There is little doubt that Prime Minister Narendra Modi Bharatiya Janata Party has scored an emphatic win in the just concluded assembly elections to five states. On the other hand, to equate the BJP’s 4-1 sweep to having given the opposition a final knock-out blow all the way till 2024 is being too presumptuous. If anything, a closer scrutiny of the results taken together with the electoral atmospherics point to other possibilities.

Take the case of Uttar Pradesh, the most intensely fought and keenly observed among the states that went to the polls. Even though the Samajwadi Party bagged less than half the seats won by the ruling BJP, it polled one-and-a-half times more votes than it did in the last election. Its vote share rose to a new high of 32% (and 35% for the alliance it headed), the best-ever for the party.

But that wasn’t good enough to beat BJP, which not only managed to keep most of its votes from last time intact but added more – presumably with women voters who swung in its favour because of such welfare schemes as free rations and housing or a perceived sense that law and order had improved under Adityanath. The BJP’s vote share rose marginally from 39.7% to 41.3%.

Shifting expectations

The BJP won 255 seats and its allies another 18. The Samajwadi Party-led coalition won a total 125 seats. The Samajwadi Party’s own tally increased from 47 in 2017 to 111 this time. In the last election, the BJP had won 312 seats. The loss of 57 seats in this election, I contend, announces a shift in political expectations through the campaign process.

During my travels in the different phases of the Uttar Pradesh election, like many other journalists, I was struck by the heap of criticism against the Adityanath administration – stray cattle, unemployment, inflation and even talk about a certain level of administrative cruelty. At heart, this was what one can list as being the conventional ingredients of transactional politics, which refers to the expectations of the citizen from the government and is usually framed as a claim based on rights.

In other words, Uttar Pradesh was showing a return to normal politics that was in contrast to either the 2017 state election or the 2019 general election, when the extraordinary super hero status of Prime Minister Modi loomed large.

Though not everyone seems to have voted for the opposition based on such unhappiness, the return of normal transactional politics stumped many efforts of the BJP to turn the campaign into a one-sided ideological battle about the Hindutva world view. In fact, even the BJP’s emphatic win should be considered a decidedly “Hindutva-plus” vote rather than an exclusively Hindutva vote. Hence, the transactional voter comprising the welfare beneficiaries (labharti) and those who felt law and order improved under the BJP administration added decisively to those who might have voted purely on their ideological commitment to Hindutva.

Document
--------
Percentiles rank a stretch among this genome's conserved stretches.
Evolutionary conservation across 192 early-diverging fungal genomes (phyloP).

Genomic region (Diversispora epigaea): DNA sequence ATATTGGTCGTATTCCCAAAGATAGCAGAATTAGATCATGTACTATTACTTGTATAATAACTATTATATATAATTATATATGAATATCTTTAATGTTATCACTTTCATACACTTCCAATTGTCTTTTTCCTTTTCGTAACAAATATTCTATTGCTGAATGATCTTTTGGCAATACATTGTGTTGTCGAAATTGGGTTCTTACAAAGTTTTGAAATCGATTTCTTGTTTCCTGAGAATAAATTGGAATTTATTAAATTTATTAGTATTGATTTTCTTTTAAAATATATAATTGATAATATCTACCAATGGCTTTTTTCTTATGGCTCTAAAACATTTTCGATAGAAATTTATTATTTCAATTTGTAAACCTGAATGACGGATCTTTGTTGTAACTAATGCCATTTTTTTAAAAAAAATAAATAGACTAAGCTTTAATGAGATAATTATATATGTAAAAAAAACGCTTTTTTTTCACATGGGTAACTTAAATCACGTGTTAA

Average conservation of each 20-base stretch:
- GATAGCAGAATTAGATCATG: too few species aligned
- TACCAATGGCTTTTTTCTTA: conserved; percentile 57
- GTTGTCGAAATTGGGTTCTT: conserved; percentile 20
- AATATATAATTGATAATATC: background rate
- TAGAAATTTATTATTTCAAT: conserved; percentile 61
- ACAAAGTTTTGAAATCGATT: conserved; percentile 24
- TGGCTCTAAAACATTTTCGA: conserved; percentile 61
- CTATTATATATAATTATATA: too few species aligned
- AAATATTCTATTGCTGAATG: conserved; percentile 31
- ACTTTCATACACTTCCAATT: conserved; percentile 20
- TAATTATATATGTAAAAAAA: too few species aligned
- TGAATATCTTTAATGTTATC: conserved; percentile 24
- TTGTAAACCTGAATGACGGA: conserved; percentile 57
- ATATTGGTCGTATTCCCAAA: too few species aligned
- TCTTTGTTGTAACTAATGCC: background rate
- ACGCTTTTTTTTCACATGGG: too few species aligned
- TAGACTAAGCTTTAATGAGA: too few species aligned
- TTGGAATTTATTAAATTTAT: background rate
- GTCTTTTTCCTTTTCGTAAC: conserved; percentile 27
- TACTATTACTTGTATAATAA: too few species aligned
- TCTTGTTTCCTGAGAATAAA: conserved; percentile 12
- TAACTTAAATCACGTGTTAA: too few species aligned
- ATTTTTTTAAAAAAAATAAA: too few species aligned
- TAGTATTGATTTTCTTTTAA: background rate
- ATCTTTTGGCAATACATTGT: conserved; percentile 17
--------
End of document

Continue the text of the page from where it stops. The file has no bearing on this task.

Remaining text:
From the Samajwadi Party-led gathbandhan’s promise to restore the government pension scheme prevalent before 2004 to Priyanka Gandhi’s energetic campaign to empower young women, the noise around transactional politics, in fact, compelled the BJP during the campaign to repeatedly retreat and reorient from its natural propensity for turning voters towards an ideological vote.

This was the real triumph of the opposition in Uttar Pradesh, which successfully showed that the BJP juggernaut can indeed be slowed down and even be derailed by forcing it to repeatedly qualify and dilute its ideological messaging. If Hindutva cannot win without the plus, it is the latter that the opposition must concentrate on by turning government services and public goods into the terrain for active political struggle.

It can, therefore, be argued that the silver lining in the opposition’s loss in Uttar Pradesh lies in the fact that the campaign successfully showed that many gains against Hindutva are possible if the electoral process is made to deepen citizenship rights and foreground the demands for government services and public goods.

While Hindutva enthusiasts would like the electoral battle to be restricted to issues of identity and culture, the opposition needs to stay on message in orienting the voters towards making meaningful demands for development and public services. The Uttar Pradesh campaign, in other words, showed the fragile dependence of Hindutva on Hindutva plus. A purely ideological victory by any party in India is still very far away.

Rajesh Mahapatra is an independent journalist and a current affairs commentator. His Twitter handle is @rajeshmahapatra.